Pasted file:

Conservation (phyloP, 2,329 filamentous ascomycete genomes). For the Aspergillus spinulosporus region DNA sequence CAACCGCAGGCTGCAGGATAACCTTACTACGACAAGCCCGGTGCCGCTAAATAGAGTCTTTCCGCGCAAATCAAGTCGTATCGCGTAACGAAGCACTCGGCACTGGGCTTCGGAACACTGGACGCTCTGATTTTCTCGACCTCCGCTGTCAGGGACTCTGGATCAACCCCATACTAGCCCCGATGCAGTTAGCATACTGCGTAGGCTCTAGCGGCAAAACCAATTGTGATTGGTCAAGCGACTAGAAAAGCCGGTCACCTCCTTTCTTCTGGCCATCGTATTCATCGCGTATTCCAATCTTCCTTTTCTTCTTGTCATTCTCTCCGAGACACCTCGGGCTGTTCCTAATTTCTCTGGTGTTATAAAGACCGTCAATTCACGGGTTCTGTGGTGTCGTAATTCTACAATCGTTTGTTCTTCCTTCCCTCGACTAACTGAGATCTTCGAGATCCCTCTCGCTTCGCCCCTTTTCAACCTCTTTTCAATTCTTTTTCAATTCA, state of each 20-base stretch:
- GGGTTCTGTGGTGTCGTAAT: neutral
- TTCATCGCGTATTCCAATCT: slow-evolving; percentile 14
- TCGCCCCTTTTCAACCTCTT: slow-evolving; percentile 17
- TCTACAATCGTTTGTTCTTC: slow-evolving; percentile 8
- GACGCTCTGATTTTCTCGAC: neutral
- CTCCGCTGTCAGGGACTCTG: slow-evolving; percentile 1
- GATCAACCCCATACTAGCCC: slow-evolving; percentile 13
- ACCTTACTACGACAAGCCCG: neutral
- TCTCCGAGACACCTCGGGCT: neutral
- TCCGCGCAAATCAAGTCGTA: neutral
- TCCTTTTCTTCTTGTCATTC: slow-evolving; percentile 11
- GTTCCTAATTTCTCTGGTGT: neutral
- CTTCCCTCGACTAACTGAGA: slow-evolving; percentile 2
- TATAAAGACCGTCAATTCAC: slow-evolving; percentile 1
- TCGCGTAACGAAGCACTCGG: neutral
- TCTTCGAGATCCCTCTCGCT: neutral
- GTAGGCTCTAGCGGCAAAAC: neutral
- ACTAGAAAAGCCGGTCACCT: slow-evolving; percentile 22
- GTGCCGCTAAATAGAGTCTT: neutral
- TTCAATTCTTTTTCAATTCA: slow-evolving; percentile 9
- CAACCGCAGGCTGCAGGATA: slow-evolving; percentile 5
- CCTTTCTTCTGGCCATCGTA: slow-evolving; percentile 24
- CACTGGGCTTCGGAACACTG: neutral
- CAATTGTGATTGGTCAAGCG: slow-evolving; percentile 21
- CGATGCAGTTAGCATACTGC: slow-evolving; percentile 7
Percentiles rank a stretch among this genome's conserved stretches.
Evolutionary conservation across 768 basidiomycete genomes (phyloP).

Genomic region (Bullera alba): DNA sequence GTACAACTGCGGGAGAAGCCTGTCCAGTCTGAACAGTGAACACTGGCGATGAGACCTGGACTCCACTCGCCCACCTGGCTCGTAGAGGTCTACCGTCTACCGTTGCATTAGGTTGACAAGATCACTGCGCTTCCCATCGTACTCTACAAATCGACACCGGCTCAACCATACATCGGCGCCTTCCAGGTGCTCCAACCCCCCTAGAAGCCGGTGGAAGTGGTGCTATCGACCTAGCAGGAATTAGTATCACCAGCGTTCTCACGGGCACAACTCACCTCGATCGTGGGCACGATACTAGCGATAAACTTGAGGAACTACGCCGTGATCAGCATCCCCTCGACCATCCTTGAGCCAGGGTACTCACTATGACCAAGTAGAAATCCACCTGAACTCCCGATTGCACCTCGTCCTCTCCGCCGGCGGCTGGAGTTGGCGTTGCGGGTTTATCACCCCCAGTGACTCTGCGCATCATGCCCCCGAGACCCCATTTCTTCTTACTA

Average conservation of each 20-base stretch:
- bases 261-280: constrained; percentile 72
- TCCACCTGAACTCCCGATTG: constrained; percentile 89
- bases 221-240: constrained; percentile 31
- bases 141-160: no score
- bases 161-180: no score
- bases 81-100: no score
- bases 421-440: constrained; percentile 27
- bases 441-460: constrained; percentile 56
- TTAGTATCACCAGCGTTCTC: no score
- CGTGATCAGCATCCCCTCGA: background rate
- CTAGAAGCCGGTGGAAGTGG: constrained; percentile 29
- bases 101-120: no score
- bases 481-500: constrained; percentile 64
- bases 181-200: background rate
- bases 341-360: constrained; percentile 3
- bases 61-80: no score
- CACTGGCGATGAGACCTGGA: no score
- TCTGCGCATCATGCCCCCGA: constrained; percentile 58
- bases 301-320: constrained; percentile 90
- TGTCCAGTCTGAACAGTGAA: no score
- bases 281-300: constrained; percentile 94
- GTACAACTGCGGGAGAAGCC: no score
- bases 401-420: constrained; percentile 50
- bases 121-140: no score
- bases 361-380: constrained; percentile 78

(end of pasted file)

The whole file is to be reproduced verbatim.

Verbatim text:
Conservation (phyloP, 2,329 filamentous ascomycete genomes). For the Aspergillus spinulosporus region DNA sequence CAACCGCAGGCTGCAGGATAACCTTACTACGACAAGCCCGGTGCCGCTAAATAGAGTCTTTCCGCGCAAATCAAGTCGTATCGCGTAACGAAGCACTCGGCACTGGGCTTCGGAACACTGGACGCTCTGATTTTCTCGACCTCCGCTGTCAGGGACTCTGGATCAACCCCATACTAGCCCCGATGCAGTTAGCATACTGCGTAGGCTCTAGCGGCAAAACCAATTGTGATTGGTCAAGCGACTAGAAAAGCCGGTCACCTCCTTTCTTCTGGCCATCGTATTCATCGCGTATTCCAATCTTCCTTTTCTTCTTGTCATTCTCTCCGAGACACCTCGGGCTGTTCCTAATTTCTCTGGTGTTATAAAGACCGTCAATTCACGGGTTCTGTGGTGTCGTAATTCTACAATCGTTTGTTCTTCCTTCCCTCGACTAACTGAGATCTTCGAGATCCCTCTCGCTTCGCCCCTTTTCAACCTCTTTTCAATTCTTTTTCAATTCA, state of each 20-base stretch:
- GGGTTCTGTGGTGTCGTAAT: neutral
- TTCATCGCGTATTCCAATCT: slow-evolving; percentile 14
- TCGCCCCTTTTCAACCTCTT: slow-evolving; percentile 17
- TCTACAATCGTTTGTTCTTC: slow-evolving; percentile 8
- GACGCTCTGATTTTCTCGAC: neutral
- CTCCGCTGTCAGGGACTCTG: slow-evolving; percentile 1
- GATCAACCCCATACTAGCCC: slow-evolving; percentile 13
- ACCTTACTACGACAAGCCCG: neutral
- TCTCCGAGACACCTCGGGCT: neutral
- TCCGCGCAAATCAAGTCGTA: neutral
- TCCTTTTCTTCTTGTCATTC: slow-evolving; percentile 11
- GTTCCTAATTTCTCTGGTGT: neutral
- CTTCCCTCGACTAACTGAGA: slow-evolving; percentile 2
- TATAAAGACCGTCAATTCAC: slow-evolving; percentile 1
- TCGCGTAACGAAGCACTCGG: neutral
- TCTTCGAGATCCCTCTCGCT: neutral
- GTAGGCTCTAGCGGCAAAAC: neutral
- ACTAGAAAAGCCGGTCACCT: slow-evolving; percentile 22
- GTGCCGCTAAATAGAGTCTT: neutral
- TTCAATTCTTTTTCAATTCA: slow-evolving; percentile 9
- CAACCGCAGGCTGCAGGATA: slow-evolving; percentile 5
- CCTTTCTTCTGGCCATCGTA: slow-evolving; percentile 24
- CACTGGGCTTCGGAACACTG: neutral
- CAATTGTGATTGGTCAAGCG: slow-evolving; percentile 21
- CGATGCAGTTAGCATACTGC: slow-evolving; percentile 7
Percentiles rank a stretch among this genome's conserved stretches.
Evolutionary conservation across 768 basidiomycete genomes (phyloP).

Genomic region (Bullera alba): DNA sequence GTACAACTGCGGGAGAAGCCTGTCCAGTCTGAACAGTGAACACTGGCGATGAGACCTGGACTCCACTCGCCCACCTGGCTCGTAGAGGTCTACCGTCTACCGTTGCATTAGGTTGACAAGATCACTGCGCTTCCCATCGTACTCTACAAATCGACACCGGCTCAACCATACATCGGCGCCTTCCAGGTGCTCCAACCCCCCTAGAAGCCGGTGGAAGTGGTGCTATCGACCTAGCAGGAATTAGTATCACCAGCGTTCTCACGGGCACAACTCACCTCGATCGTGGGCACGATACTAGCGATAAACTTGAGGAACTACGCCGTGATCAGCATCCCCTCGACCATCCTTGAGCCAGGGTACTCACTATGACCAAGTAGAAATCCACCTGAACTCCCGATTGCACCTCGTCCTCTCCGCCGGCGGCTGGAGTTGGCGTTGCGGGTTTATCACCCCCAGTGACTCTGCGCATCATGCCCCCGAGACCCCATTTCTTCTTACTA

Average conservation of each 20-base stretch:
- bases 261-280: constrained; percentile 72
- TCCACCTGAACTCCCGATTG: constrained; percentile 89
- bases 221-240: constrained; percentile 31
- bases 141-160: no score
- bases 161-180: no score
- bases 81-100: no score
- bases 421-440: constrained; percentile 27
- bases 441-460: constrained; percentile 56
- TTAGTATCACCAGCGTTCTC: no score
- CGTGATCAGCATCCCCTCGA: background rate
- CTAGAAGCCGGTGGAAGTGG: constrained; percentile 29
- bases 101-120: no score
- bases 481-500: constrained; percentile 64
- bases 181-200: background rate
- bases 341-360: constrained; percentile 3
- bases 61-80: no score
- CACTGGCGATGAGACCTGGA: no score
- TCTGCGCATCATGCCCCCGA: constrained; percentile 58
- bases 301-320: constrained; percentile 90
- TGTCCAGTCTGAACAGTGAA: no score
- bases 281-300: constrained; percentile 94
- GTACAACTGCGGGAGAAGCC: no score
- bases 401-420: constrained; percentile 50
- bases 121-140: no score
- bases 361-380: constrained; percentile 78